Friday, July 10, 2015
1. Texting and walking is a treadmill-only exercise.
Keep our sidewalks a little safer by keeping your head up. Texting while walking may seem innocent, but searching for the perfect emoji can quickly become altogether engrossing. If you have to text on-the-go, first remove yourself from the flow of foot traffic, please.
2. The bus is not a phone booth.
What if everyone used their afternoon commute on public transit to have a nice chat on the phone? Would we keep raising our voices to talk over each other until everyone is shouting into their phones and our conversations turn out to be not so nice after all? Help courtesy prevail so we never have to find out.
3. The big screen is enough screen for one movie theater.
You silenced your phone at the beginning of the show. No brainer. But you were waiting on a really important text from a special someone and you just want to check a couple times (per minute) that you didn’t miss it? Just, no. Not only is it distracting for other movie-goers, it lights up your face like a flashlight, so there’s no pretending you’re not the culprit. Your pocket or purse is the perfect place to keep your phone until the credits roll.
4. Strive to achieve selfie awareness.
The only thing cooler than a picture of something cool is a picture of that cool thing, plus your face. But are you endangering yourself or anyone else while you’re trying to strike the perfect pose? If you’re standing in the middle of the street, driving a car, standing on top of a human water-skiing pyramid, or otherwise involved in fast-paced, modern life, it may not be the best time to take a selfie. Practice your courteous face in the mirror, be swift with your shutter finger, and earn your likes in the world of social media and the world of planet earth alike.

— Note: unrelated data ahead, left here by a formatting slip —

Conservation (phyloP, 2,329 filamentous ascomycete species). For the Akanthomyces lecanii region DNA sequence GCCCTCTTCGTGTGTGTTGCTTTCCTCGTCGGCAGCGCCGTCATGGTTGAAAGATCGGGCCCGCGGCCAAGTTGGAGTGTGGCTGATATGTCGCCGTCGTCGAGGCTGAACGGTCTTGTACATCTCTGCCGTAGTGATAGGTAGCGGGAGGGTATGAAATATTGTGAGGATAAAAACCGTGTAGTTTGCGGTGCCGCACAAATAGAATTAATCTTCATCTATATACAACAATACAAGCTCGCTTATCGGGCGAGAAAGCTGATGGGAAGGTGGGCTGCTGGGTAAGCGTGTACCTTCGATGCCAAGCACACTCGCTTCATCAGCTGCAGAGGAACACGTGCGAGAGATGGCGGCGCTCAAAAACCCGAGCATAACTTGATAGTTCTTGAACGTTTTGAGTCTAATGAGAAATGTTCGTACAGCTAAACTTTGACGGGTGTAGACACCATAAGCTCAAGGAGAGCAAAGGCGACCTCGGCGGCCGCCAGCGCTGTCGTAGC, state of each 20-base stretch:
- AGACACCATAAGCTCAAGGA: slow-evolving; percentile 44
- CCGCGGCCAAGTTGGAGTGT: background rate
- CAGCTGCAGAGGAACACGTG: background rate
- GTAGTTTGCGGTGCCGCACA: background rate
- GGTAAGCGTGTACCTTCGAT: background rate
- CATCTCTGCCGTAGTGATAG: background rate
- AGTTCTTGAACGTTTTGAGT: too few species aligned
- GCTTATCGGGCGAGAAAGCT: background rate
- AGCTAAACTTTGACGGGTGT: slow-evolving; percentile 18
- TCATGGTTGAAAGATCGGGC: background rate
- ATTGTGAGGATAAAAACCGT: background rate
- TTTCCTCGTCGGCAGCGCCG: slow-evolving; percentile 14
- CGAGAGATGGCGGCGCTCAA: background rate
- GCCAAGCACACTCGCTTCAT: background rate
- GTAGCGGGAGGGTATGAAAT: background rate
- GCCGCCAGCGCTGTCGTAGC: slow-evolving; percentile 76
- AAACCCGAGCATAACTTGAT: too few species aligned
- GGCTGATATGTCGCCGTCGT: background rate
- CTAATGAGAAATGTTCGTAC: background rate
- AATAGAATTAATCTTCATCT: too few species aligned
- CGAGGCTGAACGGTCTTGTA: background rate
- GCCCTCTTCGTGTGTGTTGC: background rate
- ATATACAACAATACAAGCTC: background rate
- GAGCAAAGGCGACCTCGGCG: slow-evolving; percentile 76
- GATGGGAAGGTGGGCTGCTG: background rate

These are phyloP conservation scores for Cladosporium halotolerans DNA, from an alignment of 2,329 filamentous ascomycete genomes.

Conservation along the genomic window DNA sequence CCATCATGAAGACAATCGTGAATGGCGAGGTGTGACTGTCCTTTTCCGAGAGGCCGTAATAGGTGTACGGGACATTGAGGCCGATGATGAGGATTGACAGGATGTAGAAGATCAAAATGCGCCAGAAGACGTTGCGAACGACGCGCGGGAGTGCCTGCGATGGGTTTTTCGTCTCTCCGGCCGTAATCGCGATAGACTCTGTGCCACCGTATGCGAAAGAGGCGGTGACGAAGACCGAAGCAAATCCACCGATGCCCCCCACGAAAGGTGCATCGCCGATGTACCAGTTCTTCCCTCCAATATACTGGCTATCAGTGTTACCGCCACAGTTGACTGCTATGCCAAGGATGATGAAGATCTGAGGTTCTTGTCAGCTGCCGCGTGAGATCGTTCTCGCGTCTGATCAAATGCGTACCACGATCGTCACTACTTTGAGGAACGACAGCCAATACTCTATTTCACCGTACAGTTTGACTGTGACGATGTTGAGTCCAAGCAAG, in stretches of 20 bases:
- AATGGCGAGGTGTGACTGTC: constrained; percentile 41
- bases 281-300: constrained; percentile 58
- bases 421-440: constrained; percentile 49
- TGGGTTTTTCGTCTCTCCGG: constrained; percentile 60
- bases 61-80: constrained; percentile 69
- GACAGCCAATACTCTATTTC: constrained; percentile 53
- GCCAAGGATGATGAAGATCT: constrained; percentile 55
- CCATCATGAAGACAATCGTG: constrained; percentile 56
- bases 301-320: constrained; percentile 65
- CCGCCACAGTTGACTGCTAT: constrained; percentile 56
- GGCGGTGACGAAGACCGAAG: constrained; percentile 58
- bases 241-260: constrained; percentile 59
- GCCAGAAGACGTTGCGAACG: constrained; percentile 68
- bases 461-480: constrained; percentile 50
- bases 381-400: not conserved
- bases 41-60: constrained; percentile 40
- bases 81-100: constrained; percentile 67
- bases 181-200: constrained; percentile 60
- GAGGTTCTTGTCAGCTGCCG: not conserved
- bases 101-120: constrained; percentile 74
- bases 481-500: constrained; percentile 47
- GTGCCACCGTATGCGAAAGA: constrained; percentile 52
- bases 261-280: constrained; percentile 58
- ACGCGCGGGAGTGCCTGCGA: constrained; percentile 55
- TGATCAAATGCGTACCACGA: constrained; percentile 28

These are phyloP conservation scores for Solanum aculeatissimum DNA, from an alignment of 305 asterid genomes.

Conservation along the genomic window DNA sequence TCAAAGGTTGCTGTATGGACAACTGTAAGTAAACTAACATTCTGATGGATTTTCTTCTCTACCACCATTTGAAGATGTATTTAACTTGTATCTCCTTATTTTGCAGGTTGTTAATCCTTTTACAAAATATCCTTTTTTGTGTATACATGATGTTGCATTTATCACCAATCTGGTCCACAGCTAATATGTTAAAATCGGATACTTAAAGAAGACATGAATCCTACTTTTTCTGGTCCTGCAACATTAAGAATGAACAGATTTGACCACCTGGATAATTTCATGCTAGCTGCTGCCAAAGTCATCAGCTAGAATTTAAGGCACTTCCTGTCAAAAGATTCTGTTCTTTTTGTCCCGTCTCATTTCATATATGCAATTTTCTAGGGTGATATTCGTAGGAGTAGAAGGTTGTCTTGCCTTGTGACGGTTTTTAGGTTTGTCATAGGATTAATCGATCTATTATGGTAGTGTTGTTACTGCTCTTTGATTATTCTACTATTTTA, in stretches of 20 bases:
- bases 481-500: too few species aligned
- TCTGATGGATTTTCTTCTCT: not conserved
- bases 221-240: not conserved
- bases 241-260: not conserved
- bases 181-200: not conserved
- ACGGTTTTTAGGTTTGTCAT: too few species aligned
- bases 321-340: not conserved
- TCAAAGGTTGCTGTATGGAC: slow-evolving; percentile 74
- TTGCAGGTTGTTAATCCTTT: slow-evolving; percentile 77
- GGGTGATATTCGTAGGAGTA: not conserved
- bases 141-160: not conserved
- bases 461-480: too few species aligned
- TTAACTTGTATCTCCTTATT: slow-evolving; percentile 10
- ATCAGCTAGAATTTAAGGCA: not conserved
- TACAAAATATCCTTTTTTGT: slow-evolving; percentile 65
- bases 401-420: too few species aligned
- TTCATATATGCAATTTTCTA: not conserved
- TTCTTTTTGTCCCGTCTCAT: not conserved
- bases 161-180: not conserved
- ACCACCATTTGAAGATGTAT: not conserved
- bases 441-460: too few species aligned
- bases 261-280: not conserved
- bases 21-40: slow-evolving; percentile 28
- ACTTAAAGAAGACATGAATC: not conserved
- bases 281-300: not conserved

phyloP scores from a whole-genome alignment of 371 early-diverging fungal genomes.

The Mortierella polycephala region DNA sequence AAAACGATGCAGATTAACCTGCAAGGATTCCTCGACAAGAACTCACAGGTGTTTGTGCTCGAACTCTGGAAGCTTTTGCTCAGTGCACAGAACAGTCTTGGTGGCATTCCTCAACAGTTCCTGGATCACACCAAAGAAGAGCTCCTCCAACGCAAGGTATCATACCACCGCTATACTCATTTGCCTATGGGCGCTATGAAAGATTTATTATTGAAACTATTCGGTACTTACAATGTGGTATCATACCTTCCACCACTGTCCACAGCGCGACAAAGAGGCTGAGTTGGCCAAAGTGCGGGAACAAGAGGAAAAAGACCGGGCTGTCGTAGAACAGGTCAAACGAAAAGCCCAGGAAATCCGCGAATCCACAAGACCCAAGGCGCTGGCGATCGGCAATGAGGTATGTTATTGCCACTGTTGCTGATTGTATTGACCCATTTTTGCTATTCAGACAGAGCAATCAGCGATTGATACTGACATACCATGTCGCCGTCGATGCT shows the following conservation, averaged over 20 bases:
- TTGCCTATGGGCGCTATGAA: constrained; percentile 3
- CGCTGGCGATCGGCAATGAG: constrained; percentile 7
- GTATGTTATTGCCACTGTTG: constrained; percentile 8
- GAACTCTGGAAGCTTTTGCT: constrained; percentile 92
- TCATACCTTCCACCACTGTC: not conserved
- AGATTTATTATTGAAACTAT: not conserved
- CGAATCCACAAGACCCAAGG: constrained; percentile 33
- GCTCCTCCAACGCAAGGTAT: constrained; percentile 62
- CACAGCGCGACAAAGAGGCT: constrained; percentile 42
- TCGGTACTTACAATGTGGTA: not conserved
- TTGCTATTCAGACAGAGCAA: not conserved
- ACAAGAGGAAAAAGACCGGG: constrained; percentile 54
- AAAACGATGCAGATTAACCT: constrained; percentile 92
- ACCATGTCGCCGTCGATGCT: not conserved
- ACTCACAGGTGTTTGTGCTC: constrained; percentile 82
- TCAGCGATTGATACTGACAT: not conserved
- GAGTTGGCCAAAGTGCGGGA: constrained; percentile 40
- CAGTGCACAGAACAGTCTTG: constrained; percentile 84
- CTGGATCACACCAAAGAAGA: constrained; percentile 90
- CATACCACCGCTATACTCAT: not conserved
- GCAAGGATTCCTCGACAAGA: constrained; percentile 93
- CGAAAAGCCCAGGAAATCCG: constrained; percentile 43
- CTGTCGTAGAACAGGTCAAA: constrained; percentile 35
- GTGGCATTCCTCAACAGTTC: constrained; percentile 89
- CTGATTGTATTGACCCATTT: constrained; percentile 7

What will you do this month to mind your mobile manners? Visit us on social and share.
Surpassing Verizon, TracFone notches 1.1M net adds in Q4
Feb. 9 2011 - 6:03 pm - América Móvil's TracFone MVNO service netted a whopping 1.1 million new subscribers in the fourth quarter of 2010, finishing the period with a total of 17.7 million subscribers.
TracFone's net adds put it in the same league as some of the nation's Tier 1 wireless carriers. For example, Verizon Wireless (NYSE:VZ ), the nation's largest wireless carrier, recorded 955,000 total net customer additions in the fourth quarter, ending the period with 102.2 million "total wireless connections."
Such a comparison isn't completely fair, however. TracFone doesn't operate its own wireless network--instead, as an MVNO, the company essentially piggybacks on the networks of Verizon , AT&T Mobility (NYSE:T ) and T-Mobile USA, reselling their services under TracFone's brands, which include Straight Talk, Net10 and others. Thus, TracFone's net customer additions are also counted by its host carriers under their "wholesale" column.
Nonetheless, TracFone's stellar growth is notable. The company has grown its U.S. subscriber base from 14.4 million in December of 2009 to 16.7 million in September 2010 to 17.7 million at the end of the fourth quarter of last year.
As for TracFone's subscriber metrics, the company's minutes of use skyrocketed 219 percent year over year, from 94 in the fourth quarter of 2009 to 300 in the fourth quarter of 2010. TracFone attributed the growth to its Straight Talk unlimited service. TracFone's average revenue per user grew from $10 to $14 during the same period while its churn remained relatively unchanged at around 4 percent.
Read the full story here.
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CTIA-The Wireless Association's statement on usage and cost for mobile phone calls
WASHINGTON, DC – CTIA-The Wireless Association® issued the following statement today in response to the OECD Communications Outlook report on usage and cost for mobile phone calls:
The headline from the recently released OECD Communications Outlook report reads that Finland, the Netherlands, and Sweden have the lowest prices for mobile phone calls among OECD countries, while the highest prices were found in Canada, Spain, and the United States. But since U.S. consumers enjoy the lowest per minute rates of all of the OECD countries, what today’s OECD report really shows is that some international comparisons just don’t make sense – especially when built on flawed assumptions.
The real story is buried on page 275 of the OECD report which states:
“It is important to note again that the OECD calling pattern in the basket can be significantly different than common calling profiles in a specific country. For example, the high-usage OECD basket includes 1,680 outgoing voice calls per year while users in the United States average 9,600 minutes of voice calls (combined incoming and outgoing) per year. In this case the basket provides the cost of buying exactly the calls and messages in the OECD basket rather than what may be considered a ‘typical’ bundle in the market.”
Read the full article here.